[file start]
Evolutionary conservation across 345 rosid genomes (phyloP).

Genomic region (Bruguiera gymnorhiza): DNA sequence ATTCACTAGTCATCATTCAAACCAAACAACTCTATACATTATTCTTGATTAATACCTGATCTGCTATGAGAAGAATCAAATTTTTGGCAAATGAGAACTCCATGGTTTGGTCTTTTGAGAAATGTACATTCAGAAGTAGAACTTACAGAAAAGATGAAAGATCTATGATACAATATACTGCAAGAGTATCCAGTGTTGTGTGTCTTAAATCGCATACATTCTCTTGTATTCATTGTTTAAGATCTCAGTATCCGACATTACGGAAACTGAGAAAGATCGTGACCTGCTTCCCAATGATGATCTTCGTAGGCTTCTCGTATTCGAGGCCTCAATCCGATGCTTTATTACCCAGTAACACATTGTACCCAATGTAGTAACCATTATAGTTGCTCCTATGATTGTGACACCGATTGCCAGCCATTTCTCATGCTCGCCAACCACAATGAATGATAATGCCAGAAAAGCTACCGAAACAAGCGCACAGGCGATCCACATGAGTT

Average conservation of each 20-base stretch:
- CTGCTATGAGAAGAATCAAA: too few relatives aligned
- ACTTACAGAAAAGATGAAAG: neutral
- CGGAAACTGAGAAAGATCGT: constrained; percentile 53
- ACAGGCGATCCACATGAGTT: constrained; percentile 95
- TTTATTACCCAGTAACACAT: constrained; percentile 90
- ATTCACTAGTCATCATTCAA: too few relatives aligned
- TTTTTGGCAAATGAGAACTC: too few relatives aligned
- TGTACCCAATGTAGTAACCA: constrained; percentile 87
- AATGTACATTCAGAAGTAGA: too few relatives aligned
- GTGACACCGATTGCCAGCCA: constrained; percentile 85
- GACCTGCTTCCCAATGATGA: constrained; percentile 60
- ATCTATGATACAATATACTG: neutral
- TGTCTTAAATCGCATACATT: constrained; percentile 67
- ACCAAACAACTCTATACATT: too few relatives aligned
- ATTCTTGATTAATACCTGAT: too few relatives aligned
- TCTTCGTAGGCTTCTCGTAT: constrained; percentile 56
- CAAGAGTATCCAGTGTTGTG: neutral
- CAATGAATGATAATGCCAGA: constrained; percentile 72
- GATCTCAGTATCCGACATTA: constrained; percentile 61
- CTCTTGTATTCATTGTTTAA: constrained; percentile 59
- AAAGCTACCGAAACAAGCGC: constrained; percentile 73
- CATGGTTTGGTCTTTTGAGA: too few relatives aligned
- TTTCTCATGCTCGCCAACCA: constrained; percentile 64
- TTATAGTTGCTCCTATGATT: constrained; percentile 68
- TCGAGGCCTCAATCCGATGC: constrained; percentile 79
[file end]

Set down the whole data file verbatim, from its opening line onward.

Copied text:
Evolutionary conservation across 345 rosid genomes (phyloP).

Genomic region (Bruguiera gymnorhiza): DNA sequence ATTCACTAGTCATCATTCAAACCAAACAACTCTATACATTATTCTTGATTAATACCTGATCTGCTATGAGAAGAATCAAATTTTTGGCAAATGAGAACTCCATGGTTTGGTCTTTTGAGAAATGTACATTCAGAAGTAGAACTTACAGAAAAGATGAAAGATCTATGATACAATATACTGCAAGAGTATCCAGTGTTGTGTGTCTTAAATCGCATACATTCTCTTGTATTCATTGTTTAAGATCTCAGTATCCGACATTACGGAAACTGAGAAAGATCGTGACCTGCTTCCCAATGATGATCTTCGTAGGCTTCTCGTATTCGAGGCCTCAATCCGATGCTTTATTACCCAGTAACACATTGTACCCAATGTAGTAACCATTATAGTTGCTCCTATGATTGTGACACCGATTGCCAGCCATTTCTCATGCTCGCCAACCACAATGAATGATAATGCCAGAAAAGCTACCGAAACAAGCGCACAGGCGATCCACATGAGTT

Average conservation of each 20-base stretch:
- CTGCTATGAGAAGAATCAAA: too few relatives aligned
- ACTTACAGAAAAGATGAAAG: neutral
- CGGAAACTGAGAAAGATCGT: constrained; percentile 53
- ACAGGCGATCCACATGAGTT: constrained; percentile 95
- TTTATTACCCAGTAACACAT: constrained; percentile 90
- ATTCACTAGTCATCATTCAA: too few relatives aligned
- TTTTTGGCAAATGAGAACTC: too few relatives aligned
- TGTACCCAATGTAGTAACCA: constrained; percentile 87
- AATGTACATTCAGAAGTAGA: too few relatives aligned
- GTGACACCGATTGCCAGCCA: constrained; percentile 85
- GACCTGCTTCCCAATGATGA: constrained; percentile 60
- ATCTATGATACAATATACTG: neutral
- TGTCTTAAATCGCATACATT: constrained; percentile 67
- ACCAAACAACTCTATACATT: too few relatives aligned
- ATTCTTGATTAATACCTGAT: too few relatives aligned
- TCTTCGTAGGCTTCTCGTAT: constrained; percentile 56
- CAAGAGTATCCAGTGTTGTG: neutral
- CAATGAATGATAATGCCAGA: constrained; percentile 72
- GATCTCAGTATCCGACATTA: constrained; percentile 61
- CTCTTGTATTCATTGTTTAA: constrained; percentile 59
- AAAGCTACCGAAACAAGCGC: constrained; percentile 73
- CATGGTTTGGTCTTTTGAGA: too few relatives aligned
- TTTCTCATGCTCGCCAACCA: constrained; percentile 64
- TTATAGTTGCTCCTATGATT: constrained; percentile 68
- TCGAGGCCTCAATCCGATGC: constrained; percentile 79